Wildlife watching and other non-consumptive activities are growing segments of outdoor recreation, which may partially explain the Obama Administration’s recent selection of Sally Jewell to lead the Department of the Interior. Most recently the CEO of outdoor gear retailer REI, Jewell undoubtedly understands the societal and economic value of outdoor recreation. In fact, she has been at the forefront of the outdoor industry’s efforts to convince politicians that outdoor recreation is a big business—and thus protecting the wild places where people recreate is good for business.
Some pundits suggest she may have an uphill climb making this point to the White House, because the Obama Administration hasn’t placed a priority on conservation. In fact, the environmental website Grist reports President Obama has protected less land administratively than any of the four Presidents who preceded him—including George W. Bush. Obama has also pursued an aggressive approach to energy development on public lands. Often, that development comes at the cost of reduced outdoor recreation. Jewell’s challenge is to strike a balance between many competing uses of land that belongs to everyone.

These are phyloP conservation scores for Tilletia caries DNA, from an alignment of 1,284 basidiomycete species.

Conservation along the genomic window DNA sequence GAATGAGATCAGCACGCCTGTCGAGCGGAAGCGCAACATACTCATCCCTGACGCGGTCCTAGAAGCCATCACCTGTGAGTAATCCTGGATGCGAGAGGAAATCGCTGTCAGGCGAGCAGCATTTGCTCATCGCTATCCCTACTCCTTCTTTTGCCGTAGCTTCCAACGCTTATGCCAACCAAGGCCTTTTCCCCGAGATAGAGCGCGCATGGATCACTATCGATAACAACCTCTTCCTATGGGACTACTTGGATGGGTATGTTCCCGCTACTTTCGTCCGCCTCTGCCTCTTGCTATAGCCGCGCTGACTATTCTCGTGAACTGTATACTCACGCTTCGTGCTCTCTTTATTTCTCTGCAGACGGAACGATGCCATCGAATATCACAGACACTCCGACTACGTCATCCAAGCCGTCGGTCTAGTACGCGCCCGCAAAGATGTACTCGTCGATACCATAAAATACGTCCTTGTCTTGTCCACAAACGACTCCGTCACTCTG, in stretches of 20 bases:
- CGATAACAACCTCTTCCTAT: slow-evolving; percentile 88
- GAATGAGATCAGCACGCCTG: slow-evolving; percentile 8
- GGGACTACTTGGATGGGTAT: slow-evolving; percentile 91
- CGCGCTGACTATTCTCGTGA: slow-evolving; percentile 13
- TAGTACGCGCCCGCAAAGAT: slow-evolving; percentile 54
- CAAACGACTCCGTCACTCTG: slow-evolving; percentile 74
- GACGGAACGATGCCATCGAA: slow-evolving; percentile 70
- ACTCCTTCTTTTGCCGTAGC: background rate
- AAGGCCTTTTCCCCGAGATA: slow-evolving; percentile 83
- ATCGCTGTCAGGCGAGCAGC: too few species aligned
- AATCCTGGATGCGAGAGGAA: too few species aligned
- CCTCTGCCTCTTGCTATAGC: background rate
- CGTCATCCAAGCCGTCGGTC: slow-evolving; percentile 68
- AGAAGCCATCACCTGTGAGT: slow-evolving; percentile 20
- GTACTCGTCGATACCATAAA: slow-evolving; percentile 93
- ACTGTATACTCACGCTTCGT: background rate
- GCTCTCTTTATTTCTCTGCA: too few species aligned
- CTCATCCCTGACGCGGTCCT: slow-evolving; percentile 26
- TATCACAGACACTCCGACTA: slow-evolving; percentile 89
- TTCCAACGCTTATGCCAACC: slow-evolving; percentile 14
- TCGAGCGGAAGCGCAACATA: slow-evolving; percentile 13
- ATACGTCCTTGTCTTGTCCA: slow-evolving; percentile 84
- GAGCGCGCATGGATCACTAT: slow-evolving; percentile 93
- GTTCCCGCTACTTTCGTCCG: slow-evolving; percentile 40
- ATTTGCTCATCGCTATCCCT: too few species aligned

All of this may matter little to birders on safari in a remote northern Minnesota bog. The only energy development planned for our bogs is harvesting willow brush as biomass fuel, which actually is beneficial for owls and other open-country birds. However, a birder who makes a winter sojourn from Chicago or New York to northern Minnesota just to see an owl is placing a value on wildlife—a value that can be measured in dollars and cents. That’s important to Interior Secretary Jewell. In the grim reality of conservation politics, even an owl needs to add something to the bottom line in order to survive.